All nations give their agents a licence to act, in their own self-interest, even if against their own laws, when they are in foreign parts.

The Indians and the Pakistanis and the Afghans probably do it. So do most EU countries even if they would never acknowledge it. As long as nation states last, there is no nation not prepared to defend its nationhood.

In the latest case it is almost certainly Israeli agents who have eliminated a perceived threat.

Iran’s top nuclear scientist, assassinated near Tehran


Happy Diwali

November 13, 2020

14th November 2020

diwali

Histories are always about justifying something in the present

November 8, 2020

Hardly a day goes by where I do not consider the origin of something. On some days I may ponder the origin of hundreds of things. It could be just curiosity or it could be to justify some current action or to decide upon some future action. Sometimes it is the etymology of a word or it could be the origins of an idea. It could be the story of what happened yesterday or something about my father or a thought about the origins of time. I know that when I seek the history of a place or a thing or a person, that what I get is just a story. In every case the story inevitably carries the biases of the story-teller. However, most stories are constrained by “evidence” though the point of the story may well lie in the narrative (inevitably biased) connecting the points of evidence.

The same evidence can generate as many stories as there are story-tellers. Often the narrative between sparse evidence forms the bulk of the story. When the past is being called upon to justify current or future actions, histories are invented and reinvented by playing with the narrative which lies between the evidence. Of course, the narrative cannot contain what is contradicted by the evidence. Human memory is always perception and perception itself is imperfect and varies. I know that the story I tell of some event in my own history changes with time. Thus the “history” I tell of all that lies between the “recorded facts” of my own existence is a variable and is a function of the “now”. It is experience and knowledge of the world and the people around us which provides the credibility for the stories which lie between the evidence. But bias plays its role here as well. A desired story-line is always more credible than one which is not.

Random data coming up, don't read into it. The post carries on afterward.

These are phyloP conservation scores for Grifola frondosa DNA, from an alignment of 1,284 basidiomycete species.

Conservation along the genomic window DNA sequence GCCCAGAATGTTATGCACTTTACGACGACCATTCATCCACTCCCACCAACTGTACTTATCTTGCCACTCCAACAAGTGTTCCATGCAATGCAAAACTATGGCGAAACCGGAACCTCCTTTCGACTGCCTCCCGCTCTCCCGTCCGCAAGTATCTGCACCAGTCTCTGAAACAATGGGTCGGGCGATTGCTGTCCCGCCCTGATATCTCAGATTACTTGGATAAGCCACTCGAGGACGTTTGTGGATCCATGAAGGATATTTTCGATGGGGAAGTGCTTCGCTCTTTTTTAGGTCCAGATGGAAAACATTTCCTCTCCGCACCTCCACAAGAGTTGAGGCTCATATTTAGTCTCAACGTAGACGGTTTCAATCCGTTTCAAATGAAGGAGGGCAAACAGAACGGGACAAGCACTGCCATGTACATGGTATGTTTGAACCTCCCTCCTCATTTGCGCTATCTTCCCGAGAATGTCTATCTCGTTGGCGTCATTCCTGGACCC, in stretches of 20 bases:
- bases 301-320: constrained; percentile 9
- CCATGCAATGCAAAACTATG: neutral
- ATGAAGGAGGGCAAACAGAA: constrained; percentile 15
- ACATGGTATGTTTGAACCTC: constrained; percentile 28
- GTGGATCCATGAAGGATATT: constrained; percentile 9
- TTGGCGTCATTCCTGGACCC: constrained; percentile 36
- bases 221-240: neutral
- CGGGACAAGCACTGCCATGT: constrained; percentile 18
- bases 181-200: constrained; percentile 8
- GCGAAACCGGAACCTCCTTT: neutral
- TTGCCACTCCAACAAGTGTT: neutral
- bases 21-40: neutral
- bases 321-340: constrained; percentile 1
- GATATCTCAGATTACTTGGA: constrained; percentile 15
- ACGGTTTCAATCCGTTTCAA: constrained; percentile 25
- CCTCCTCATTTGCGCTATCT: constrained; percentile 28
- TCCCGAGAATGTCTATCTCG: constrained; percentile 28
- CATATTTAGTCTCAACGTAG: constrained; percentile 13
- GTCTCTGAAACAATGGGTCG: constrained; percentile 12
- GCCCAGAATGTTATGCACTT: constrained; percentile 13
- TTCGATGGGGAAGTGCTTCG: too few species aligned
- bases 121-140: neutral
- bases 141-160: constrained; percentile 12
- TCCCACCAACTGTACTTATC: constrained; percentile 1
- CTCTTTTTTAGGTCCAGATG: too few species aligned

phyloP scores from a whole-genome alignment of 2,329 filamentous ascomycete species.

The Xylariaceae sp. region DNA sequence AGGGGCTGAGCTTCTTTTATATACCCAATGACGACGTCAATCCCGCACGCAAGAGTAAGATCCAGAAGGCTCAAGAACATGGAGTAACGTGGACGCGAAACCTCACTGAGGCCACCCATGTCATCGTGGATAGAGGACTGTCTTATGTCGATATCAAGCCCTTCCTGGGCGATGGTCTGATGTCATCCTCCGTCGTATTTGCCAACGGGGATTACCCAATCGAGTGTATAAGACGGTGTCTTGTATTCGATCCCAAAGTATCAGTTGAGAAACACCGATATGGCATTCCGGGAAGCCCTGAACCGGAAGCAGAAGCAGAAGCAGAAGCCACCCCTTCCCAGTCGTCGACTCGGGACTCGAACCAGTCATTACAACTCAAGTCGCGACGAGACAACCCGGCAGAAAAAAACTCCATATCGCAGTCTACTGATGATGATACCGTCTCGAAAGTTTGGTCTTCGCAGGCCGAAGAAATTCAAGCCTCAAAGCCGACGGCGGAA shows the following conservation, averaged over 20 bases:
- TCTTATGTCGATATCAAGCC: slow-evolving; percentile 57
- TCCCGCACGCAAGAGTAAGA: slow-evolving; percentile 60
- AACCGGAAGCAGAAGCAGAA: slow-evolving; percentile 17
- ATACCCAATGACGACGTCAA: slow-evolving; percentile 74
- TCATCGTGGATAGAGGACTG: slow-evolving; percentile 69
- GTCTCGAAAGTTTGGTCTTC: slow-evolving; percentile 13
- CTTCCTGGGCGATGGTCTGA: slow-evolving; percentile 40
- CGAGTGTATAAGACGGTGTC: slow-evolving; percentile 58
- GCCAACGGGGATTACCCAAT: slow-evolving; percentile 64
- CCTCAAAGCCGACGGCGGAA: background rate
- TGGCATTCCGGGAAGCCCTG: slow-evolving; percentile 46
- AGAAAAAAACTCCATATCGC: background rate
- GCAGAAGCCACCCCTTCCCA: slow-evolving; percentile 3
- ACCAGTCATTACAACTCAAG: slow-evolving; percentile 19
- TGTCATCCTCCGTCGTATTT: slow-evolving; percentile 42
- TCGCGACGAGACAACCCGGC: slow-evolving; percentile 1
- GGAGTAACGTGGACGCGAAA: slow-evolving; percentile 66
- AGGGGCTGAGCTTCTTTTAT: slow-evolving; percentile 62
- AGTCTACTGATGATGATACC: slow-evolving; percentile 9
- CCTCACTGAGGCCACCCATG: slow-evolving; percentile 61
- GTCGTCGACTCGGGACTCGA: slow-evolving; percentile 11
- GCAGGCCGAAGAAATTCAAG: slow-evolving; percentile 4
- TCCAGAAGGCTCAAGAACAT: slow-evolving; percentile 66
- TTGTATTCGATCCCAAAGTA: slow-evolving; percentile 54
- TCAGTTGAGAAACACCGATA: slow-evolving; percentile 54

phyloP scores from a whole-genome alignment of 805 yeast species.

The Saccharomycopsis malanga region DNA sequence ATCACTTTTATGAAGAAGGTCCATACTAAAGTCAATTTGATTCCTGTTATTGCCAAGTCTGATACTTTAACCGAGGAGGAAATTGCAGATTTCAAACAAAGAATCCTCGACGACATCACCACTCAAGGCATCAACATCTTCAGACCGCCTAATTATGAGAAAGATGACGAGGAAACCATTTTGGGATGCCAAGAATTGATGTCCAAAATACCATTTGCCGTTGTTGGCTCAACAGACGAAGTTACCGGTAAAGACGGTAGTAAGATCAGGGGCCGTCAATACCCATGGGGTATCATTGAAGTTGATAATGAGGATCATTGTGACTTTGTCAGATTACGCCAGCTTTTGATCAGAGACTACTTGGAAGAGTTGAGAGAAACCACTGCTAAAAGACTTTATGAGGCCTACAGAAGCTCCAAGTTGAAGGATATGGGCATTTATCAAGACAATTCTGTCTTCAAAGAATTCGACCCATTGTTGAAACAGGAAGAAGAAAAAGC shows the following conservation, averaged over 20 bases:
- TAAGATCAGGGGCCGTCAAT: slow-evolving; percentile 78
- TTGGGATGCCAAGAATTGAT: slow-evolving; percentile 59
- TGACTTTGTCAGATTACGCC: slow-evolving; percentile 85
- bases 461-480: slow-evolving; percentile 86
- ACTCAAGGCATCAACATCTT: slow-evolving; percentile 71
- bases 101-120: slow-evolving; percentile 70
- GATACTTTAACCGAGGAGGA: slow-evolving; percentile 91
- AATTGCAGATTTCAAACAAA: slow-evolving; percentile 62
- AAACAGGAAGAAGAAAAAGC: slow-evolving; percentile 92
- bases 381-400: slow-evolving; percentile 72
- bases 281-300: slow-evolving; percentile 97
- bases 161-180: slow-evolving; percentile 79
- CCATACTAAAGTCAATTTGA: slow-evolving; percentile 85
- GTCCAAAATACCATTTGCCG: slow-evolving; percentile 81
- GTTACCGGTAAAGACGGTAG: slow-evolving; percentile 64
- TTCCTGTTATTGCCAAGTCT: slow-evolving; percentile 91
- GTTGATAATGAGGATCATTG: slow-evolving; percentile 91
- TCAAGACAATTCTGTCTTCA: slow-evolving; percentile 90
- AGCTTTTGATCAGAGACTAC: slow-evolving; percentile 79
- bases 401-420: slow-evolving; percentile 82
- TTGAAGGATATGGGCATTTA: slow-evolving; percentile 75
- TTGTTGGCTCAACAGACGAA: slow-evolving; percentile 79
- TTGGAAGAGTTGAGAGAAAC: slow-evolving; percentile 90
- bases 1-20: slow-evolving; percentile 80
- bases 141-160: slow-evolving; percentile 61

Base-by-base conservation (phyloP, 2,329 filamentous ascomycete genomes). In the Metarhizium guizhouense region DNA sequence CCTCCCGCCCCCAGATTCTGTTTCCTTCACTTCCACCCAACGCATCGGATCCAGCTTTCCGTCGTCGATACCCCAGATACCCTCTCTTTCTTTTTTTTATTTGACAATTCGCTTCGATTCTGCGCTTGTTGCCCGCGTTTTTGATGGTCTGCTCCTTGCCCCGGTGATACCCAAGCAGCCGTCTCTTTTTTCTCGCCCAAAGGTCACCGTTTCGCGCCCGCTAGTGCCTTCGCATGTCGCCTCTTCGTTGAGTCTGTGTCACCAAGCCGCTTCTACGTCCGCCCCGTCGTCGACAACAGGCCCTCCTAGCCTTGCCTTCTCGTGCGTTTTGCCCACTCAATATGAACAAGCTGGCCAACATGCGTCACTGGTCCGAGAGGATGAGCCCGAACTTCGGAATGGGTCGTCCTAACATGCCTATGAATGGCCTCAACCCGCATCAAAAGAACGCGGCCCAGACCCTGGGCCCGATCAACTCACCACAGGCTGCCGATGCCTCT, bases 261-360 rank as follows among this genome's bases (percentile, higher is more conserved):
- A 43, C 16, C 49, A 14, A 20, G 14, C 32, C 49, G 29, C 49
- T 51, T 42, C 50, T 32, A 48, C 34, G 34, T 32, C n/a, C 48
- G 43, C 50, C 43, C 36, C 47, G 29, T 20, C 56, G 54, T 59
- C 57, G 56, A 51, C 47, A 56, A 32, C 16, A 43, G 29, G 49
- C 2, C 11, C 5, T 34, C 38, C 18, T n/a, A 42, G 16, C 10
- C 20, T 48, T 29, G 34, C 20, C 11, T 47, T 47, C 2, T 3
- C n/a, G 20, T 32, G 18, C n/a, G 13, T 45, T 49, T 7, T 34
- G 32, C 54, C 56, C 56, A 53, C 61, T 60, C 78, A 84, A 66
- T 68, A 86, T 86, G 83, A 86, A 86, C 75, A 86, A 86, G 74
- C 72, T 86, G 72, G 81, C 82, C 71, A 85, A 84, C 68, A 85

A historian looks for the events which, incontrovertibly, took place. The further back events lie in the past the less evidence survives. But histories are never merely a tabulation of events with evidence (though even what constitutes incontrovertible evidence is not without controversy). The more there is evidence the more constrained is the inter-connecting narrative. But historians make their reputations on the stories they tell. Their histories are always a combination of evidenced events and the narrative connecting them. Historian bias is inevitable.

I have been writing a story – hardly a history – about my father’s early life and through the Second World War. For a period covering some 20 years I have documented evidence for about 30 separate events – dates when certain events occurred. The date he graduated, the date he joined up, the date he was promoted or the date he arrived somewhere. The documented events are, like all documented events, just events. If not this set of events then it would have been some other similar set of events. If not these particular dates then some other set of dates. The events are always silent about what his mood was or what he had for breakfast on the day of the event. They provide a fixed frame but the overwhelming bulk of my story is speculation about why and how he went from one event to the next. The story fits my understanding of how he was much later in his life. My story about his motivations and his behaviour are entirely speculation but always fit my central story-line. The documented events are just the bones on which to hang the flesh of my story. My story is not determined by the events. It is determined elsewhere but has to conform to the events.

Go back a little under 1,000 years and consider Genghis Khan. We have documentary evidence about the date he died but even his date of birth is speculation. Current histories vary according to whether the historian desires to describe a hero or a villain. Both can be hung upon the framework provided by the few documented events available. Go back another 1,000 years and even with the large (relatively) amount of evidence available about the Roman Empire, the range of speculation possible can justify the politics of any contemporary viewpoint.